On February 23, my girlfriend, Lena, and I came back from the movies and went to bed. At four in the morning, she woke me up and asked me to make some tea with sugar (my girlfriend is a diabetic). I went to the kitchen and made the tea. It was quiet, just a usual night. We went back to bed, and an hour later we woke up again - that time to explosions. The windows were trembling in frames, and the bed was shaking. At first, I simply thought it was thunder. But after a couple of minutes, I realised that thunder sounded different. The bursts were too long: it rattled and rumbled, and it wouldn't stop.
I called a homie and asked him if he'd heard it. He said the explosions felt stronger at his place than at mine. I asked: "What could it be?" and he said, "The worst."
Lena and I lived at my mom's at that time. I told them both to get ready to go to the subway. I hadn't yet figured out what we were going to do, but just in case, I suggested we take more stuff, so we could go somewhere far away at any moment. My mother is quite an elderly lady who had been watching the news, so she had prepared a go-bag in advance. Eventually, she didn't take it with her; I guess she just forgot.
At that time, I did not yet feel a terrible panic from the realization that the war had begun. I thought it was just provocations, that they would terrorize us with some explosions, and it all would be over. The fear kicked in later. In any situation, you have an idea of what can happen tomorrow and that you will be able to solve even some complicated stuff. But it doesn't work like that at war.
The worst feeling is that your life doesn't depend on you at all. You can't even go home, even though it feels like it is your right.
Five or seven minutes after the explosions started, I went outside to check out the situation and met a dude carrying two bottles of water. I asked him: "What's going on?" And he said, "Nothing. Explosions." He had a completely calm face. Apparently, he had it decided beforehand: "If the war starts, the first thing I'll do is go get water at 5 a.m."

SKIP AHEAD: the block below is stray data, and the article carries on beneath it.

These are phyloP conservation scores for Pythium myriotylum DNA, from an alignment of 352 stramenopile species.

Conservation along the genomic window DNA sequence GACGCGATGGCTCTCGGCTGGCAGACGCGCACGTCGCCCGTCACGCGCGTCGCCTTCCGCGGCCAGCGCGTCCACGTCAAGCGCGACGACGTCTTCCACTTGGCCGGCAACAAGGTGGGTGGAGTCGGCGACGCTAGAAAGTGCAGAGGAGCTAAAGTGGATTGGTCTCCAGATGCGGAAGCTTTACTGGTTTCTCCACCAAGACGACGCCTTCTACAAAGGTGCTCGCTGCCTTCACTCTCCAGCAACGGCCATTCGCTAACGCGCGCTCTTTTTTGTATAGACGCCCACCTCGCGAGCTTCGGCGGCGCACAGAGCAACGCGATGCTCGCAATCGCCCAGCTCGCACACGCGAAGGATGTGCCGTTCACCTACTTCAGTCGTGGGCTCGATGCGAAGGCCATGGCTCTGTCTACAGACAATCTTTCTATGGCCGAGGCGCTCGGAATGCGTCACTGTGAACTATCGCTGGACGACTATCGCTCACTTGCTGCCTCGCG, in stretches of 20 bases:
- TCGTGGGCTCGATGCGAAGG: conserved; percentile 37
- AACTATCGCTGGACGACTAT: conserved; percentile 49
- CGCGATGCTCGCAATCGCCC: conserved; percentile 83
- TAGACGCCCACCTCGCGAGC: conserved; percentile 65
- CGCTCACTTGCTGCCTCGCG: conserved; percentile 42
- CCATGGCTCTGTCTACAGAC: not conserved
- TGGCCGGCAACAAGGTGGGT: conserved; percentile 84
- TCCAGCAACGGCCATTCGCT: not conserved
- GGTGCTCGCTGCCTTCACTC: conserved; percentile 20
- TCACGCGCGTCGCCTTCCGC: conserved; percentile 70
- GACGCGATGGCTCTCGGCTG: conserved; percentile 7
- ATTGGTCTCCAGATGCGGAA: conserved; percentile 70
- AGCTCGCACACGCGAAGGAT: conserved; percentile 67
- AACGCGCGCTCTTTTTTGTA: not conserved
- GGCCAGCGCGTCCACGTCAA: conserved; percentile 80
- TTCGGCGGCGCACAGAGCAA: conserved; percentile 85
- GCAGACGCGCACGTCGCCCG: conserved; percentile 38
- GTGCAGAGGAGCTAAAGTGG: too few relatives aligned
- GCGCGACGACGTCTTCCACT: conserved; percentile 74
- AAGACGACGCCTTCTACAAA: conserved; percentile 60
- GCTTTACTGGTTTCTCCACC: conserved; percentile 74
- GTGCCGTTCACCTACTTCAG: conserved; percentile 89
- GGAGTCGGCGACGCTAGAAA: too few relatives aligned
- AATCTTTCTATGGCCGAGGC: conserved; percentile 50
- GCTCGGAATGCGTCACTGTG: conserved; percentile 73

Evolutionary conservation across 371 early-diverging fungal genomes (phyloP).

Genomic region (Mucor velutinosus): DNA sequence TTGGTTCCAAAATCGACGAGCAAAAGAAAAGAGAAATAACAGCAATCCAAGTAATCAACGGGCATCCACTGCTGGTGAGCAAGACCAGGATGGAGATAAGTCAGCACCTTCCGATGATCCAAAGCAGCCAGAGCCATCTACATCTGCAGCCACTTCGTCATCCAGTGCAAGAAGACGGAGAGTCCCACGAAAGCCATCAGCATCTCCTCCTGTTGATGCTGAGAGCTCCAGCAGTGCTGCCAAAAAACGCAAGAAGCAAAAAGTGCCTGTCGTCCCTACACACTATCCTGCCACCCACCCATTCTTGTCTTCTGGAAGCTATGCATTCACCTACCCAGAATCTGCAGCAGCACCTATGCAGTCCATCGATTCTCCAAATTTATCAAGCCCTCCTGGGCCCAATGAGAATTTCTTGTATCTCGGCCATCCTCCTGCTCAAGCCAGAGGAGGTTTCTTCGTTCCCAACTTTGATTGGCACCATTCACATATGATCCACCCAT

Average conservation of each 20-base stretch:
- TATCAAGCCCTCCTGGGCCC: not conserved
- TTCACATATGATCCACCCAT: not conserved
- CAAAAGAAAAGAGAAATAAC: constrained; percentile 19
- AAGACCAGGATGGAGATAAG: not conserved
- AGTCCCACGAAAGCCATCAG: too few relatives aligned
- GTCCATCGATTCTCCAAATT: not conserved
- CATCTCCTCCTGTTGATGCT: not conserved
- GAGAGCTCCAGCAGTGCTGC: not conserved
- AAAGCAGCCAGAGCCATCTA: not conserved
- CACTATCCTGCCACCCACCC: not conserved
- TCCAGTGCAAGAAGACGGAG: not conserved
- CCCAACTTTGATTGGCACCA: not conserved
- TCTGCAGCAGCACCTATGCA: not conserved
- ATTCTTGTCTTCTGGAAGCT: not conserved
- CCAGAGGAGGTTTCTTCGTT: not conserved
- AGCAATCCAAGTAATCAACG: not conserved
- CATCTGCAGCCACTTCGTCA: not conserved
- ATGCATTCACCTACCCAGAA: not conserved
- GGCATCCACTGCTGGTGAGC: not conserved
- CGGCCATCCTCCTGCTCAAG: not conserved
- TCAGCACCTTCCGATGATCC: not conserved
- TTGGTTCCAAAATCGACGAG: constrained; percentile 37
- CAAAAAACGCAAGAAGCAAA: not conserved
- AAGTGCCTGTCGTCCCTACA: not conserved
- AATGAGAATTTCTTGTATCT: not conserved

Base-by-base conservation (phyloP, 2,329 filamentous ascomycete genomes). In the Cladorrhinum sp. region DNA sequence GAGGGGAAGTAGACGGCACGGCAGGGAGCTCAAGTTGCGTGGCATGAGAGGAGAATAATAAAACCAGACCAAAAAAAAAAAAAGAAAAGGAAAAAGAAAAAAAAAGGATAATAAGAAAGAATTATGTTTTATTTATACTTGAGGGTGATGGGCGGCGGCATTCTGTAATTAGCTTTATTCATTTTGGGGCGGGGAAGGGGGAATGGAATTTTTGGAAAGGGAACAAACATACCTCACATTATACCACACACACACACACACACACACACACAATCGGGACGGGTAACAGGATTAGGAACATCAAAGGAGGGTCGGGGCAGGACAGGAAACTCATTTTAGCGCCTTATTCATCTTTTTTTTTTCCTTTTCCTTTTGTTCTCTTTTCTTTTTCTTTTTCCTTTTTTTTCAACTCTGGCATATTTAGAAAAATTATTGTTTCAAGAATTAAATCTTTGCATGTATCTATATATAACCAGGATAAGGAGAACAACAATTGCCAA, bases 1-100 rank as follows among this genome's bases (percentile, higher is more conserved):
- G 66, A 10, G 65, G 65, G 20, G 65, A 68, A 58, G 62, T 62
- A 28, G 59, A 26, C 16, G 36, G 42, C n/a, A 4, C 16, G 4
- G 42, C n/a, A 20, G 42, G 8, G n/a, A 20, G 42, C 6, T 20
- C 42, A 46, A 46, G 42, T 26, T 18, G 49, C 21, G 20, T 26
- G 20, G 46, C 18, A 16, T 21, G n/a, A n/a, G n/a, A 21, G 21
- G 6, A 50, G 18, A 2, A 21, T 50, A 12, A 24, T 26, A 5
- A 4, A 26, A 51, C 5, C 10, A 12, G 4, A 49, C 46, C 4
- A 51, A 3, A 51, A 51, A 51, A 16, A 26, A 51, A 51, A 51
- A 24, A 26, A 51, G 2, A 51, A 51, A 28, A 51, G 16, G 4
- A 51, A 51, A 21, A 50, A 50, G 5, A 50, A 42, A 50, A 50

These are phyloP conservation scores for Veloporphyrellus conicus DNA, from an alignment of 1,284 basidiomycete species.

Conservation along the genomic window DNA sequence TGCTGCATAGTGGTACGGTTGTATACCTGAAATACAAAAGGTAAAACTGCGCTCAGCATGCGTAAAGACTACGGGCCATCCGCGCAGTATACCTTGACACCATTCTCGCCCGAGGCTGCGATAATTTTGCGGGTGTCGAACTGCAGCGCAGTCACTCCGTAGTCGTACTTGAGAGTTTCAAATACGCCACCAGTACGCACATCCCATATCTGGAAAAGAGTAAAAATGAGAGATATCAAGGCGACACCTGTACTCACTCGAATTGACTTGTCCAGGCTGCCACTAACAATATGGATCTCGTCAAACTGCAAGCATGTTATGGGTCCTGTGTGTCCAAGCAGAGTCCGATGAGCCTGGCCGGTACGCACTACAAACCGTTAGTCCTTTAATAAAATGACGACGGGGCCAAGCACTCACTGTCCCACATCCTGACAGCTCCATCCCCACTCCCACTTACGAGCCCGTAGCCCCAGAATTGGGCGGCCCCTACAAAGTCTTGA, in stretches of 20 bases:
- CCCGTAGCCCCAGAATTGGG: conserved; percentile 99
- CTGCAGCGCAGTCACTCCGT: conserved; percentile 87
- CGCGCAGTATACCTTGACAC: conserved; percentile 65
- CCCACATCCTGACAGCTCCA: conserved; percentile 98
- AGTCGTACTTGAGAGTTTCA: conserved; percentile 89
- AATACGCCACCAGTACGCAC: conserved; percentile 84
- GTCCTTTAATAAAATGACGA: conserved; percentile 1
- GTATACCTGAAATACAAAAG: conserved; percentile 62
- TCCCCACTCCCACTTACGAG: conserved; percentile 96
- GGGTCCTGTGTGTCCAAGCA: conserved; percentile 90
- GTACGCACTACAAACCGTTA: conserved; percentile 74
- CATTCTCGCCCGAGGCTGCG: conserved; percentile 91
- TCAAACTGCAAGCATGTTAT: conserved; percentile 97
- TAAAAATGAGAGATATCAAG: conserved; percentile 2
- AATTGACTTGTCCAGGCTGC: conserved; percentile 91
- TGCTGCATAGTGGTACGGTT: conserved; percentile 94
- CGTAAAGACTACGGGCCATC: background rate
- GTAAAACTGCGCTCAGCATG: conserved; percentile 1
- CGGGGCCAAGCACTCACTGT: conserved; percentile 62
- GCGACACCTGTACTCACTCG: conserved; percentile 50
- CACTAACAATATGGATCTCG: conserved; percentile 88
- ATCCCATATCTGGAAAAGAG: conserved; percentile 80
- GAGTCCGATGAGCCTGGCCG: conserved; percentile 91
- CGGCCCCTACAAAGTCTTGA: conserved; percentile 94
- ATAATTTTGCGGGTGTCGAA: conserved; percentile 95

First of all, we packed our belongings at my other apartment and, most importantly, took insulin. There were no train tickets, and the only option was to go by bus. We bought tickets to Dnipro and came to the bus station. We waited for three hours before we were told there would be no buses and there was no point in waiting. Still, we decided to wait, and that was when we heard the first air-raid siren. Back then, I thought that the moment the air-raid warning goes off, a plane flies over and starts bombing.
We ran to the subway and sat there till the evening. And all that time we were thinking of what to do next, where to go and how to get there. A person with diabetes needs a supply of insulin. There wasn't a huge shortage back then, but there was another problem.
The sugar test has to be done using a special blood test kit, and those were very hard to find. Without them, you couldn't tell if your sugar was low or high. On the subway, we feared that sugar could drop, there would be an urgent need to eat something sweet, and there would be no place to find it.
At 9 p.m. I got out of the subway to see what was going on out there. I asked a cab driver how much it was to get to the village of Naukovyi; there was a detached house there, where we could wait the night, and go to the West with my brother's acquaintances. The cab driver did not understand anything, he sat there shivering. Then I realised that he was shell-shocked. The only thing he said to me was, "500." I refused.